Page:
Revolution in Saint-Domingue
On August 22, 1791, the slaves on the French island of Saint-Domingue in the Caribbean begun a rebellion which ended with independence for the new country of Haiti in 1804. This was the first successful slave rebellion in the Americas and Haiti was the second country, after the United States, to become independent of European colonizers.
The French had first arrived here in the 1660s and in 1697 the established a colony. Saint-Domingue was a quiet, provincial, outpost in the French empire until the sugarcane arrived. In the eighteenth-century Europeans developed an intense love affair with sugar. Sugar was added to next to every form of food and drink, and it was above all on plantations in the Caribbean and the southern United States that it was produced. The labor force required for the task was imported as slaves from Africa. [Read more: “Dancing kings and female warriors of Dahomey“] Soon the plantation owners in Saint-Domingue were making enormous profits, and the 40,000 whites on the island were the owners of some 500,000 African slaves.
The French Revolution which had taken place in 1789, two years earlier, provided the slaves with a language in which to formulate their claims. They too wanted liberté, égalité and fraternité. In addition, the voodoo religion united the community around a shared identity. The leader of the uprising, Toussaint Louverture, was a freed slave who proved himself to be a very talented general and before long he had the slave masters on the run. Once Napoleon had come to power in Paris, he sent an expedition to the Caribbean. They manage to capture Toussaint Louverture and sent him to France. Yet the revolution was unstoppable. New, equally talented, leaders emerged and in 1803 the French army was conclusively defeated. Independence was declared the following year. The country was renamed “Haiti,” meaning “mountainous place” in the language spoken by the Taino, the people who had lived here before Columbus arrived.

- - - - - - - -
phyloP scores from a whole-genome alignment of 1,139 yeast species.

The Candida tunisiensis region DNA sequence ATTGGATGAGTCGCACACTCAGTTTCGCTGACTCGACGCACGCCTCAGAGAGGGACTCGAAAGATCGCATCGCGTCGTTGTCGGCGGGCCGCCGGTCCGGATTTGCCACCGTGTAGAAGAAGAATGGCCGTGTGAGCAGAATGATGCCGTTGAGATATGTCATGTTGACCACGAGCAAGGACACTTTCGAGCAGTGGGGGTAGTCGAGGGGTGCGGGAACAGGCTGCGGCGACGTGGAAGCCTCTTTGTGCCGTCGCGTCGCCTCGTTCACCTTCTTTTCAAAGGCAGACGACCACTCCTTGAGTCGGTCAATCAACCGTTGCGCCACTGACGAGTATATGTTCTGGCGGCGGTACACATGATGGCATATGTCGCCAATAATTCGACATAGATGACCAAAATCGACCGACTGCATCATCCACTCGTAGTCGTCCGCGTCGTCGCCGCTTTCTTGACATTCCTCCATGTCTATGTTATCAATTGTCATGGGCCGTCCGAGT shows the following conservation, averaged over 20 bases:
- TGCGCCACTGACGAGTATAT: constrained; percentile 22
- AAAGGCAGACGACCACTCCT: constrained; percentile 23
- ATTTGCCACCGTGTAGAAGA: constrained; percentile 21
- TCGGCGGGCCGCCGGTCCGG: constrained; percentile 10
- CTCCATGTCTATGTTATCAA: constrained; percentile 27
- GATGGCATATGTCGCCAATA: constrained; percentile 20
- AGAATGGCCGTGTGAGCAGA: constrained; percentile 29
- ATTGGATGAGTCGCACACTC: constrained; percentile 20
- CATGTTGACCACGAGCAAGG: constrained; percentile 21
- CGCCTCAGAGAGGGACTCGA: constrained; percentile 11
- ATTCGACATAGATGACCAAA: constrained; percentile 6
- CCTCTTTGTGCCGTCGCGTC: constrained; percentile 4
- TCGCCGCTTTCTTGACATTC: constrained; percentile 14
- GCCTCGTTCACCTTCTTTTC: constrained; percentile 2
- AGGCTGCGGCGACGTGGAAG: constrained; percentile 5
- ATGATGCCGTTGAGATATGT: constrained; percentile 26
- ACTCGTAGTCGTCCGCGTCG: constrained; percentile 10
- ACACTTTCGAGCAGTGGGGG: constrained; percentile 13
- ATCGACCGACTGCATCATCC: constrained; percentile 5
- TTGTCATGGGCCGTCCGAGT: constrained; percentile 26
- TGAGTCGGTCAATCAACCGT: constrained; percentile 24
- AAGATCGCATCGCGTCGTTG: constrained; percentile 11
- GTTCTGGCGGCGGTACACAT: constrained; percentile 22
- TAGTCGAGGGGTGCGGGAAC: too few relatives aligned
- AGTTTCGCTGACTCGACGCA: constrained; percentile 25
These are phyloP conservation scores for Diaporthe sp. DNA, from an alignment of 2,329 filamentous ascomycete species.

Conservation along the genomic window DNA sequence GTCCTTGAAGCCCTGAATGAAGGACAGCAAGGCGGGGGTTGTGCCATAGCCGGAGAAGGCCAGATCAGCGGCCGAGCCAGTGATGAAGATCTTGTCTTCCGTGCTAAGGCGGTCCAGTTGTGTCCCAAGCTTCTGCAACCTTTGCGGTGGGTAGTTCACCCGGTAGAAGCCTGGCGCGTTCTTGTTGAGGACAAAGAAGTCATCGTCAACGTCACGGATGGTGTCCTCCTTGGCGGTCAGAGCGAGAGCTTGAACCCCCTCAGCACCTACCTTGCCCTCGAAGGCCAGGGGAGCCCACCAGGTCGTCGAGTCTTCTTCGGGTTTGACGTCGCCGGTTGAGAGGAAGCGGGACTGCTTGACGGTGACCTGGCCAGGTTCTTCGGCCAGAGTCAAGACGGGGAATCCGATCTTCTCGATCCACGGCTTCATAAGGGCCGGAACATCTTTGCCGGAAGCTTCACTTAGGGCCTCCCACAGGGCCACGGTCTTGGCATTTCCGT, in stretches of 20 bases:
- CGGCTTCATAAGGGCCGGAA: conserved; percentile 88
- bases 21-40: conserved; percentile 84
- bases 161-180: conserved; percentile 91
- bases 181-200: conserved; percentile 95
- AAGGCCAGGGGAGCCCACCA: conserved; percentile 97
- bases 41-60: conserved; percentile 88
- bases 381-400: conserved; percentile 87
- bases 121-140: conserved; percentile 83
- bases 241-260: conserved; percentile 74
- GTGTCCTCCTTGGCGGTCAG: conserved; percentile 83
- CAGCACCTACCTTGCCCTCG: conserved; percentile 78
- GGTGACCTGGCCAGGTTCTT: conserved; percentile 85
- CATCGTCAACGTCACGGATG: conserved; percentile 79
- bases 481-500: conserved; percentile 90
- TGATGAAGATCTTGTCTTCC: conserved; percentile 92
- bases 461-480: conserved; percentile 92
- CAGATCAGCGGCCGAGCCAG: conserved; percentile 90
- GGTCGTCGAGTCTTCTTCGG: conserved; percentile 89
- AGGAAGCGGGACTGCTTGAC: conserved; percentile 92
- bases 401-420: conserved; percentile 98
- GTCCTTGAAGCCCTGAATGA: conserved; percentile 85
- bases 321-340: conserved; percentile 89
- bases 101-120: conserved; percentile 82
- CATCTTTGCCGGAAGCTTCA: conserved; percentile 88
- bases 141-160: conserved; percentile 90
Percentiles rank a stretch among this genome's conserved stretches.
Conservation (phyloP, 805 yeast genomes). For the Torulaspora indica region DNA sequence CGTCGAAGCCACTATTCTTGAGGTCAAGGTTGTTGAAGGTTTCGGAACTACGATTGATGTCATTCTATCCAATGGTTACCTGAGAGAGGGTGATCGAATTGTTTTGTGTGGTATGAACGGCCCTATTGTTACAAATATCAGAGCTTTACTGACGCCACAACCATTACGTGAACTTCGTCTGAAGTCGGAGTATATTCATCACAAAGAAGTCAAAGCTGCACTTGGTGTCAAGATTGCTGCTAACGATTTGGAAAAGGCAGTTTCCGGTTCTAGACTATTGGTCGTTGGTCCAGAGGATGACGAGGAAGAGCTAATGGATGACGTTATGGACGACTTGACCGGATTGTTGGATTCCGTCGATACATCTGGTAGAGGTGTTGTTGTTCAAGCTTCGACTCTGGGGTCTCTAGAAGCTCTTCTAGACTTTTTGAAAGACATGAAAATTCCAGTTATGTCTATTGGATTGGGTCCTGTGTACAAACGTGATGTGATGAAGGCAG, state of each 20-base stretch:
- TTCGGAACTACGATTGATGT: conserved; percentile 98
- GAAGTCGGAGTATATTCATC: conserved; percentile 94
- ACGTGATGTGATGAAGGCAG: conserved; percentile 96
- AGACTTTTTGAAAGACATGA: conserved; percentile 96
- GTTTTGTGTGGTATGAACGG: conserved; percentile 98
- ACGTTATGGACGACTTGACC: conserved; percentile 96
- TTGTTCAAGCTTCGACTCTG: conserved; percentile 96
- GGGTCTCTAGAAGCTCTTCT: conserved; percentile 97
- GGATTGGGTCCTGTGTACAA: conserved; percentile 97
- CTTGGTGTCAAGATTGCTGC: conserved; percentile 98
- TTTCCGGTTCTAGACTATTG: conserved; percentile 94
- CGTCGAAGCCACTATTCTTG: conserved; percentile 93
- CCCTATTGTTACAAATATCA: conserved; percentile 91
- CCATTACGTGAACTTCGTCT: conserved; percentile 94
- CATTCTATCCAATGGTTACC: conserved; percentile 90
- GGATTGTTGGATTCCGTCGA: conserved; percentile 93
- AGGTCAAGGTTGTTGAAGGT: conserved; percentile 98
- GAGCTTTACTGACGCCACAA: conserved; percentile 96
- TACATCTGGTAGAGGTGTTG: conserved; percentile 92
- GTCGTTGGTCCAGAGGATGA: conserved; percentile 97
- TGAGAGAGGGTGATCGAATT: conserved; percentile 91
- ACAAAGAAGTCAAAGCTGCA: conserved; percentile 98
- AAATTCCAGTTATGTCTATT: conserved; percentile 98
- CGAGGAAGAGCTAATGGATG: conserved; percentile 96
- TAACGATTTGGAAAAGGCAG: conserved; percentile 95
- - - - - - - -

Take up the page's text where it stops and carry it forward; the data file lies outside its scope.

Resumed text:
The subsequent history of Haiti is sad. By the nineteenth-century the sugar boom was over and the country’s new elite proved itself to be both authoritarian and corrupt. The United States invaded the island in 1915 and occupied it until 1934. Since 1945, the country has had had a number of dictators and military coups have replaced one another. Haiti is today the poorest country in the western hemisphere.
15 Minute History, “Effects of the slave trade on the Americas”
15 Minute History, “The Haitian Revolution”